22 February 1959

Lee Petty wins the first Daytona 500.

The Daytona 500 is an iconic NASCAR (National Association for Stock Car Auto Racing) event that takes place annually at the Daytona International Speedway in Daytona Beach, Florida. It is considered one of the most prestigious races in the NASCAR calendar and serves as the season-opening event for the NASCAR Cup Series.

History: The first Daytona 500 was held in 1959, and it has been held every year since then. It was established by NASCAR founder Bill France Sr. as a way to showcase the new Daytona International Speedway.

Track: The Daytona International Speedway is a 2.5-mile (4.0 km) tri-oval track. It is known for its steep banking in the turns, which allows for high speeds and intense racing.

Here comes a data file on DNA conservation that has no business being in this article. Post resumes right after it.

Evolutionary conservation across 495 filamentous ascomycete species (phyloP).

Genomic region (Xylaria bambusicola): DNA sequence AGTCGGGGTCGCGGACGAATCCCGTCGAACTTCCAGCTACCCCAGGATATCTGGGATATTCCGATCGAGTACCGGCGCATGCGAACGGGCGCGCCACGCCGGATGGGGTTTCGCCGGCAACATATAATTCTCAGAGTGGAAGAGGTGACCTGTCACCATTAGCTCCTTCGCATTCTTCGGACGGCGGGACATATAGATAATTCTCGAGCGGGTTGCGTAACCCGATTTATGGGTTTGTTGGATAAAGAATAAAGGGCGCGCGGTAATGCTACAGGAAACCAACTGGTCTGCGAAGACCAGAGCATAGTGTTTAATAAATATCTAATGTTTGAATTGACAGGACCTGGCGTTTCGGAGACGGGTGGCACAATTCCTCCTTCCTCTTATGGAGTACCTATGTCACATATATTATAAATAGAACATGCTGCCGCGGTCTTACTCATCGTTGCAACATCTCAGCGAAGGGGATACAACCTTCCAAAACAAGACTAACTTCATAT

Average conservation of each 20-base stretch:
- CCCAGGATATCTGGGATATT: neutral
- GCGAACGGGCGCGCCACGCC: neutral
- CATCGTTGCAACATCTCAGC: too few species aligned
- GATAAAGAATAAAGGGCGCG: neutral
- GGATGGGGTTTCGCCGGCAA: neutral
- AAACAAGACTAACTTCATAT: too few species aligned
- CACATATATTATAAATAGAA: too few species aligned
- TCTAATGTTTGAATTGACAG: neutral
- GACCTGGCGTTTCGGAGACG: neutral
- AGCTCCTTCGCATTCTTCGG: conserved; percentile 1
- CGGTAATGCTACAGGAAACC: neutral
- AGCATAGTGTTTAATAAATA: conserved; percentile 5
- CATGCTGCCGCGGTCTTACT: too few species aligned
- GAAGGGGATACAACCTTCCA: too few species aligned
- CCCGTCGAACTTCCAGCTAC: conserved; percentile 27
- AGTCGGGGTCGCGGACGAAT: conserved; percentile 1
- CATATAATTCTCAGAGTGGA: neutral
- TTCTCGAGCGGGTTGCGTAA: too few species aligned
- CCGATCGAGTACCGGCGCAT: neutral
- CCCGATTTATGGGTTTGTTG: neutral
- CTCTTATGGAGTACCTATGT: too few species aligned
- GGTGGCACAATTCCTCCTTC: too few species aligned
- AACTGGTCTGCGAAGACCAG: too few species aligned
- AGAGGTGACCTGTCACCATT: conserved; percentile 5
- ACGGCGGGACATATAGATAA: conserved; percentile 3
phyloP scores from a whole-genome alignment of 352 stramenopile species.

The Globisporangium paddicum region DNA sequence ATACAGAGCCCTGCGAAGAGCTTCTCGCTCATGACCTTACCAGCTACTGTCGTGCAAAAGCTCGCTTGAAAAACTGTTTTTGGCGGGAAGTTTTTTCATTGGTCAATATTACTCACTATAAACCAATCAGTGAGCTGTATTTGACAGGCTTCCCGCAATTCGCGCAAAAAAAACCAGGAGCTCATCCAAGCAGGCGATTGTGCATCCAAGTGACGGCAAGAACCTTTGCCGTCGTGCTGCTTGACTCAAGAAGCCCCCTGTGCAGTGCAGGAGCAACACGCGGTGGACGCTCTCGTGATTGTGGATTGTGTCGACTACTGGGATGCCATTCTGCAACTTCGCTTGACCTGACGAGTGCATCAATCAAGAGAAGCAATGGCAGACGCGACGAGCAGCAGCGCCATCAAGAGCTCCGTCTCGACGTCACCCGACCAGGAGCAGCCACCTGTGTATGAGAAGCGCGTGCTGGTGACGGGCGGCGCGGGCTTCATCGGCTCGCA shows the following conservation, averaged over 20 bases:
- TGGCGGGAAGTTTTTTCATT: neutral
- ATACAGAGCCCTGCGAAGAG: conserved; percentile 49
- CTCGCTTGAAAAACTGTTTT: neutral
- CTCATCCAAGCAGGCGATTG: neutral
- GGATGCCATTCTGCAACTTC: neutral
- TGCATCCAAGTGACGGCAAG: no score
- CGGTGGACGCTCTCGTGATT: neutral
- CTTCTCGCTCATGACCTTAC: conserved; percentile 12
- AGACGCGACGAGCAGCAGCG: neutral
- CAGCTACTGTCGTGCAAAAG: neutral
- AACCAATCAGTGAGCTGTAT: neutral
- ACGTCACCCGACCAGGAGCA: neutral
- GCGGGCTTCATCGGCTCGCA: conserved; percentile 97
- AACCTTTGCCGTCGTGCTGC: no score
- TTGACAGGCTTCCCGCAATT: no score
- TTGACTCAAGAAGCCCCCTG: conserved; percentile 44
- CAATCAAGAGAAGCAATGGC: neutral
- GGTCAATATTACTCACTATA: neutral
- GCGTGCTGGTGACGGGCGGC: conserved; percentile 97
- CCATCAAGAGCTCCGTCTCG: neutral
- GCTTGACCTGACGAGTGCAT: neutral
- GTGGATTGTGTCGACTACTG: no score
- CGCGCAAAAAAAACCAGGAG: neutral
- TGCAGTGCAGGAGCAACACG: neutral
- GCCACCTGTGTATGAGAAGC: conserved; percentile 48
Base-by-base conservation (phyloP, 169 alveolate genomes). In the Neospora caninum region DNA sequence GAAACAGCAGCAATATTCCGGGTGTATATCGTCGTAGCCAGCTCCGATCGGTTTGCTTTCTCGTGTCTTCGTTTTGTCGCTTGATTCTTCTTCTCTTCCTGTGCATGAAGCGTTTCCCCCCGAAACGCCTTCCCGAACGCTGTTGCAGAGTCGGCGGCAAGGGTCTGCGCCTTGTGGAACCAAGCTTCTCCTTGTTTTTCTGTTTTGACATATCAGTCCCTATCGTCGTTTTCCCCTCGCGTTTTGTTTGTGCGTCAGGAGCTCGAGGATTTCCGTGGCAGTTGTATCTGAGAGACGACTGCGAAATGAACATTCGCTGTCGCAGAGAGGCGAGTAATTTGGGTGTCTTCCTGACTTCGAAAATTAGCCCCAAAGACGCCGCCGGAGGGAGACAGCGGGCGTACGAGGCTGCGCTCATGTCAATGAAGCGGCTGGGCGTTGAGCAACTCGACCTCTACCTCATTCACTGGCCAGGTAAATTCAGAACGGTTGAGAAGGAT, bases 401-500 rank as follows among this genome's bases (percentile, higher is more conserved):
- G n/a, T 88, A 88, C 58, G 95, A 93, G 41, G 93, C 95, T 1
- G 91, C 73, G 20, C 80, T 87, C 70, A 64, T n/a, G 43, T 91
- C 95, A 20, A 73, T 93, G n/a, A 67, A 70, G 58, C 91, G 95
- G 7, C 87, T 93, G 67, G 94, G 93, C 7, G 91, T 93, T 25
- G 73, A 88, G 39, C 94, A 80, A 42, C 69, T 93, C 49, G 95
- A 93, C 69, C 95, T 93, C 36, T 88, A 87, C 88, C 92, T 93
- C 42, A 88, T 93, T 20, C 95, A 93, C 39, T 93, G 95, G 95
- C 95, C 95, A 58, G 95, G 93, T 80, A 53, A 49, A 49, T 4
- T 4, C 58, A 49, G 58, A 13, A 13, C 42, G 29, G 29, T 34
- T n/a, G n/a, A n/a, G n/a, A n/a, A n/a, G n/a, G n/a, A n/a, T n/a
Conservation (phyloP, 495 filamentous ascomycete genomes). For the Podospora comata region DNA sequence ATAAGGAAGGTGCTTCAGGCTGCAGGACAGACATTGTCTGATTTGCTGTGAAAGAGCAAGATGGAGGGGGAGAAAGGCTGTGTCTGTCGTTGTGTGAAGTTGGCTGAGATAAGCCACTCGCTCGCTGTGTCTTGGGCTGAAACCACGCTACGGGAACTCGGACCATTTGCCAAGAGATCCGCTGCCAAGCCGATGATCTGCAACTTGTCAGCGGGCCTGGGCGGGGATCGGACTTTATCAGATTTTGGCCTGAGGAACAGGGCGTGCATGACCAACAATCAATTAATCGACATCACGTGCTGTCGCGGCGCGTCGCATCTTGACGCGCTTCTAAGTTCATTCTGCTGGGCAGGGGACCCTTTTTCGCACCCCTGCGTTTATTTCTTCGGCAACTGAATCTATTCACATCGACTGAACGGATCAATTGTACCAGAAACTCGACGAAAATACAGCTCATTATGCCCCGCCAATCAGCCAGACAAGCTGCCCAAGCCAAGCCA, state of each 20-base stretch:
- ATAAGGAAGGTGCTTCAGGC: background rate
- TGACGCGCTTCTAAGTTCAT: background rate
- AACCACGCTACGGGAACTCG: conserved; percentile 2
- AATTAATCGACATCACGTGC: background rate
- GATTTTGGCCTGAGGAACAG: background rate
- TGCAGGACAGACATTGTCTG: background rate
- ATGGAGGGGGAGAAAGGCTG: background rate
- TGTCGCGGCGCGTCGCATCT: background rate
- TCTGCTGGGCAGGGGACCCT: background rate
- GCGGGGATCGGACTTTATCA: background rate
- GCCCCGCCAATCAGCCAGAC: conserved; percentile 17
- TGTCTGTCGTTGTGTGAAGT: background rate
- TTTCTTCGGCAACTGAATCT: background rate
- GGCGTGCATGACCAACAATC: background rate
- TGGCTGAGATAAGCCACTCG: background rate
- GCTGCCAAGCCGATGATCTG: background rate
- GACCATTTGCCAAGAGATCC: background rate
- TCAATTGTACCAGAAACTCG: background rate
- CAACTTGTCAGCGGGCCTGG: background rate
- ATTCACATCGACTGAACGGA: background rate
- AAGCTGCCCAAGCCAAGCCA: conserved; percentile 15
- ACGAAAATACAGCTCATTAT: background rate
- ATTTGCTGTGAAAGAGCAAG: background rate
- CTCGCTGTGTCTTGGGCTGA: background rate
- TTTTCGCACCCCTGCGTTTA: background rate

Format: The race consists of 200 laps, totaling 500 miles (805 km). It typically takes place in February, kicking off the NASCAR Cup Series season. The starting lineup is determined through a combination of qualifying races (known as the Daytona 500 Duels) and qualifying times.

Daytona 500 Week: The Daytona 500 is the culmination of a week-long series of events and activities known as Daytona Speedweeks. This includes various races and practice sessions leading up to the main event.

Prestige: Winning the Daytona 500 is considered one of the highest honors in NASCAR. It can significantly boost a driver’s career and legacy.

Traditions: The Daytona 500 is known for several traditions, including the pre-race singing of “God Bless America” and the invocation, as well as the ceremonial command for drivers to start their engines.

Memorable Moments: Over the years, the Daytona 500 has seen numerous memorable moments, including dramatic finishes, upset victories, and tragic accidents. It has been the stage for legendary drivers like Richard Petty, Dale Earnhardt, and Jeff Gordon to showcase their talents.